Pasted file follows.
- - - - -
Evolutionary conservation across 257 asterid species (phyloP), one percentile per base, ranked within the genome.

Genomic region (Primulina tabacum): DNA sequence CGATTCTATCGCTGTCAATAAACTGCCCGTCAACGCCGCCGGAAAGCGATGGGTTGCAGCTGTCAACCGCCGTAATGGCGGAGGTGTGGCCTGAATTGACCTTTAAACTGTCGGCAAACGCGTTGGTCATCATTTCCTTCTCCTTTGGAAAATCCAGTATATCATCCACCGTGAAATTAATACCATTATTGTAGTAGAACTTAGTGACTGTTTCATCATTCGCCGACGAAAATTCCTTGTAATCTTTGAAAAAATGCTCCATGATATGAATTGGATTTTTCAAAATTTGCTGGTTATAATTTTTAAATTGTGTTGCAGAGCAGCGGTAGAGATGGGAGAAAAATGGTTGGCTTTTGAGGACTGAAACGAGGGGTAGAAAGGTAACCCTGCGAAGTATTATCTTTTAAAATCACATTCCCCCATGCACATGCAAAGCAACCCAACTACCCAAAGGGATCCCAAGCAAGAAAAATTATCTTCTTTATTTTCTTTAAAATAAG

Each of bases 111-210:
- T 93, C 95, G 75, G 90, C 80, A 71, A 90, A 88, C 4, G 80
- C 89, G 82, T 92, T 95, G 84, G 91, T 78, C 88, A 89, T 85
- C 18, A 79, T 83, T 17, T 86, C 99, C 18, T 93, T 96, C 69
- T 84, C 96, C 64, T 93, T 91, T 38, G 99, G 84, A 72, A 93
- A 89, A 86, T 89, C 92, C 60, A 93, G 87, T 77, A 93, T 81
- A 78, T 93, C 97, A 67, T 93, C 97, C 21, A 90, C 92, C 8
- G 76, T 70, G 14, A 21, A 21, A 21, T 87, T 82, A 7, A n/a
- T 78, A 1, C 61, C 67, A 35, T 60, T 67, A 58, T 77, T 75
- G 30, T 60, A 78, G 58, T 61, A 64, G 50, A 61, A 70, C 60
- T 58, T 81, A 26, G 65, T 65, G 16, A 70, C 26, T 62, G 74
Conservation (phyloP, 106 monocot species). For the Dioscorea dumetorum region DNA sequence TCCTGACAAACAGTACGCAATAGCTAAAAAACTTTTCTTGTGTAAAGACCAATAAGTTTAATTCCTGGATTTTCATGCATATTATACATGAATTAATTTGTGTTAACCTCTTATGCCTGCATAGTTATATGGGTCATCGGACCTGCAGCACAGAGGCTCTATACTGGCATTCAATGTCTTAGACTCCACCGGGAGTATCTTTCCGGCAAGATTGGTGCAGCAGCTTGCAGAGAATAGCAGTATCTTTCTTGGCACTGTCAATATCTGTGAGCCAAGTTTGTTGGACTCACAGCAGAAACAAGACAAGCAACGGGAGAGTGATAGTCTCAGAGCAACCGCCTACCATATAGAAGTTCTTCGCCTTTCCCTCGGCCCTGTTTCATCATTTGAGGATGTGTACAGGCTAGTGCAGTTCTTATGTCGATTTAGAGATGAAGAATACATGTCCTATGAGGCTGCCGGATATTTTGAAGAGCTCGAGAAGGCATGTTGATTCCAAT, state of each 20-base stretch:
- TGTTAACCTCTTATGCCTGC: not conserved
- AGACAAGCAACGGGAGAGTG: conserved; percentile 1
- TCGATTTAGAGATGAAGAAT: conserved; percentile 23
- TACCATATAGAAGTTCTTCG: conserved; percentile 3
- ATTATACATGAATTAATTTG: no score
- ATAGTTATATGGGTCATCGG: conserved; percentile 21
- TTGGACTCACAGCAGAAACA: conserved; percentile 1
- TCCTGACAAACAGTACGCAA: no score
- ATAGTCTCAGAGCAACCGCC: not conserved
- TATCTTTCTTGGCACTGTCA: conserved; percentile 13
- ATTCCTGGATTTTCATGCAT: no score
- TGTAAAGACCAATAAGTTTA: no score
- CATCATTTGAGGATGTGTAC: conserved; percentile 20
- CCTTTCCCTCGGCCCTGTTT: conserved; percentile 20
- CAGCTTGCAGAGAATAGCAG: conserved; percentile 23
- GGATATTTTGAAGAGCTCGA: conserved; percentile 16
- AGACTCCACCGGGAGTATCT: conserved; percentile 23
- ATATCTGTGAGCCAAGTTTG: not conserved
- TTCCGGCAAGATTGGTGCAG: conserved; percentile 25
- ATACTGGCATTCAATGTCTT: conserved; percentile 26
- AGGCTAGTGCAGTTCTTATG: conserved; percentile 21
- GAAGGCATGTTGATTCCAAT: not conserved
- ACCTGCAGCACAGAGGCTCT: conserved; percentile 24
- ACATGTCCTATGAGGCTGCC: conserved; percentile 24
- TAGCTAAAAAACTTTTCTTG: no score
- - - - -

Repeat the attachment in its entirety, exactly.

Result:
Evolutionary conservation across 257 asterid species (phyloP), one percentile per base, ranked within the genome.

Genomic region (Primulina tabacum): DNA sequence CGATTCTATCGCTGTCAATAAACTGCCCGTCAACGCCGCCGGAAAGCGATGGGTTGCAGCTGTCAACCGCCGTAATGGCGGAGGTGTGGCCTGAATTGACCTTTAAACTGTCGGCAAACGCGTTGGTCATCATTTCCTTCTCCTTTGGAAAATCCAGTATATCATCCACCGTGAAATTAATACCATTATTGTAGTAGAACTTAGTGACTGTTTCATCATTCGCCGACGAAAATTCCTTGTAATCTTTGAAAAAATGCTCCATGATATGAATTGGATTTTTCAAAATTTGCTGGTTATAATTTTTAAATTGTGTTGCAGAGCAGCGGTAGAGATGGGAGAAAAATGGTTGGCTTTTGAGGACTGAAACGAGGGGTAGAAAGGTAACCCTGCGAAGTATTATCTTTTAAAATCACATTCCCCCATGCACATGCAAAGCAACCCAACTACCCAAAGGGATCCCAAGCAAGAAAAATTATCTTCTTTATTTTCTTTAAAATAAG

Each of bases 111-210:
- T 93, C 95, G 75, G 90, C 80, A 71, A 90, A 88, C 4, G 80
- C 89, G 82, T 92, T 95, G 84, G 91, T 78, C 88, A 89, T 85
- C 18, A 79, T 83, T 17, T 86, C 99, C 18, T 93, T 96, C 69
- T 84, C 96, C 64, T 93, T 91, T 38, G 99, G 84, A 72, A 93
- A 89, A 86, T 89, C 92, C 60, A 93, G 87, T 77, A 93, T 81
- A 78, T 93, C 97, A 67, T 93, C 97, C 21, A 90, C 92, C 8
- G 76, T 70, G 14, A 21, A 21, A 21, T 87, T 82, A 7, A n/a
- T 78, A 1, C 61, C 67, A 35, T 60, T 67, A 58, T 77, T 75
- G 30, T 60, A 78, G 58, T 61, A 64, G 50, A 61, A 70, C 60
- T 58, T 81, A 26, G 65, T 65, G 16, A 70, C 26, T 62, G 74
Conservation (phyloP, 106 monocot species). For the Dioscorea dumetorum region DNA sequence TCCTGACAAACAGTACGCAATAGCTAAAAAACTTTTCTTGTGTAAAGACCAATAAGTTTAATTCCTGGATTTTCATGCATATTATACATGAATTAATTTGTGTTAACCTCTTATGCCTGCATAGTTATATGGGTCATCGGACCTGCAGCACAGAGGCTCTATACTGGCATTCAATGTCTTAGACTCCACCGGGAGTATCTTTCCGGCAAGATTGGTGCAGCAGCTTGCAGAGAATAGCAGTATCTTTCTTGGCACTGTCAATATCTGTGAGCCAAGTTTGTTGGACTCACAGCAGAAACAAGACAAGCAACGGGAGAGTGATAGTCTCAGAGCAACCGCCTACCATATAGAAGTTCTTCGCCTTTCCCTCGGCCCTGTTTCATCATTTGAGGATGTGTACAGGCTAGTGCAGTTCTTATGTCGATTTAGAGATGAAGAATACATGTCCTATGAGGCTGCCGGATATTTTGAAGAGCTCGAGAAGGCATGTTGATTCCAAT, state of each 20-base stretch:
- TGTTAACCTCTTATGCCTGC: not conserved
- AGACAAGCAACGGGAGAGTG: conserved; percentile 1
- TCGATTTAGAGATGAAGAAT: conserved; percentile 23
- TACCATATAGAAGTTCTTCG: conserved; percentile 3
- ATTATACATGAATTAATTTG: no score
- ATAGTTATATGGGTCATCGG: conserved; percentile 21
- TTGGACTCACAGCAGAAACA: conserved; percentile 1
- TCCTGACAAACAGTACGCAA: no score
- ATAGTCTCAGAGCAACCGCC: not conserved
- TATCTTTCTTGGCACTGTCA: conserved; percentile 13
- ATTCCTGGATTTTCATGCAT: no score
- TGTAAAGACCAATAAGTTTA: no score
- CATCATTTGAGGATGTGTAC: conserved; percentile 20
- CCTTTCCCTCGGCCCTGTTT: conserved; percentile 20
- CAGCTTGCAGAGAATAGCAG: conserved; percentile 23
- GGATATTTTGAAGAGCTCGA: conserved; percentile 16
- AGACTCCACCGGGAGTATCT: conserved; percentile 23
- ATATCTGTGAGCCAAGTTTG: not conserved
- TTCCGGCAAGATTGGTGCAG: conserved; percentile 25
- ATACTGGCATTCAATGTCTT: conserved; percentile 26
- AGGCTAGTGCAGTTCTTATG: conserved; percentile 21
- GAAGGCATGTTGATTCCAAT: not conserved
- ACCTGCAGCACAGAGGCTCT: conserved; percentile 24
- ACATGTCCTATGAGGCTGCC: conserved; percentile 24
- TAGCTAAAAAACTTTTCTTG: no score